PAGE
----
The account of the Mill was a study of the frustration of community. The work was hard, the mill rooms cramped, dirty and intensely noisy. Hours were long and fluctuating: overtime was compulsory. Promotion did not exist, except for a lonely figure like Fred Beaumont, sweating out a heatwave in his jacket and tie. The only escape was to go to another factory. Inevitably some mills became-like London's East End-the places where new arrivals (Poles, West Indians) began their long climb, and where those who had dropped back (physically or mentally impaired, or simply demoralised) gradually gathered. Almost everyone at Cartwrights knew that the mill faced them at 7.30 every weekday morning for the rest of their lives. Yet at a first glance this looked like a community, not just an assortment of men and women at work. There was the constant joking, the gatherings in the lavatories or the soot-flecked corner on summer days, the free physical contact, the touching and stroking of cloth, the seaside trips. A constant reaching-out for the communal marked the natural style of life. But the workpeople had not become a community strong enough to bargain with the management. There was no union, only the longing for one. Organisers had gravitated to more pleasant mills. The management had the initiative, and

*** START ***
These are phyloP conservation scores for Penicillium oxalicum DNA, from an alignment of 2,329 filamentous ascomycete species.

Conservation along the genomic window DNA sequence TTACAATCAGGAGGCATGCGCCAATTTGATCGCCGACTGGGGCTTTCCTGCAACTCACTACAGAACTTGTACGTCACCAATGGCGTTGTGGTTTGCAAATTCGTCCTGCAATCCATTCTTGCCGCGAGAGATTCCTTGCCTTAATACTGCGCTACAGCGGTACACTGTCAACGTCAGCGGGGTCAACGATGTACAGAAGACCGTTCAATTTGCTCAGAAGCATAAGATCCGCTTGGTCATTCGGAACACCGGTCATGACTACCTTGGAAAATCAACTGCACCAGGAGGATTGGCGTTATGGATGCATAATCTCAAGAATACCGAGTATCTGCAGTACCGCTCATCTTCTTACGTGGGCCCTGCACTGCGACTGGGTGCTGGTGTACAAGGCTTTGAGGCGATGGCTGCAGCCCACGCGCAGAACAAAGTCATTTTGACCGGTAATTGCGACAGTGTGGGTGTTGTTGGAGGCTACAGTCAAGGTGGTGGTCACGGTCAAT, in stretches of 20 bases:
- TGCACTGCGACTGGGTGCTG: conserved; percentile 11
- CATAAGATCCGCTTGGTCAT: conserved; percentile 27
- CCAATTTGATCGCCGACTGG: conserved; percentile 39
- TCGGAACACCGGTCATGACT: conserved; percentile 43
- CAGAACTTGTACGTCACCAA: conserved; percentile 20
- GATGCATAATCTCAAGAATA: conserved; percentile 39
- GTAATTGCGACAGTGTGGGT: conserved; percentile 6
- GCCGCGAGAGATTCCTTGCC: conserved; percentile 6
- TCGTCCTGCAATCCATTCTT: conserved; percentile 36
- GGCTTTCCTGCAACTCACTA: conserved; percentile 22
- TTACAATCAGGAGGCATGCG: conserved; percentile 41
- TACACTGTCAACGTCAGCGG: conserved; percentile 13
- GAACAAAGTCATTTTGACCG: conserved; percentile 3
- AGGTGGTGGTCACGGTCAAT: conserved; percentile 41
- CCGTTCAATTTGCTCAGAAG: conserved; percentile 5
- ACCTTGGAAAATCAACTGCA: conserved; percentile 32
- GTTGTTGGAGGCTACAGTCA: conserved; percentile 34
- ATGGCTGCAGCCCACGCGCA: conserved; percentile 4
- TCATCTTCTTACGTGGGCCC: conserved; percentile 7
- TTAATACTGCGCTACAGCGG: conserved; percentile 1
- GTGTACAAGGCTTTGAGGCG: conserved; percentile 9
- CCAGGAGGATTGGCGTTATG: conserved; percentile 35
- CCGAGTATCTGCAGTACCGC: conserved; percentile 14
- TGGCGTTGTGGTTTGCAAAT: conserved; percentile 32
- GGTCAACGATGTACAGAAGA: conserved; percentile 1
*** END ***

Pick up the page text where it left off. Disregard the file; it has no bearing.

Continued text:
by establishing a piece-work system rather than a weekly wage system, they had emphasised the divisions against the workpeople. The local men were suspicious of the Poles and West Indians: a suspicion intensified because piece-work made everyone not workmates but competitors ('you can't afford to help other people'). Management sought productivity by playing on fissures within the community. The workpeople reacted by using their own weapons. Since overtime was compulsory, and work hours bore no relation to the rest of their interests and responsibilities, they earned high wages for a number of days, then took a day off and spent it sleeping, or bowling in the park or sitting in the club. Management's term for this was 'absenteeism', and it was regarded-in an uncomprehending way-as a moral failing. We can see this simple ethic being transmitted to the schools in the morning assembly leaflet on 'laziness'.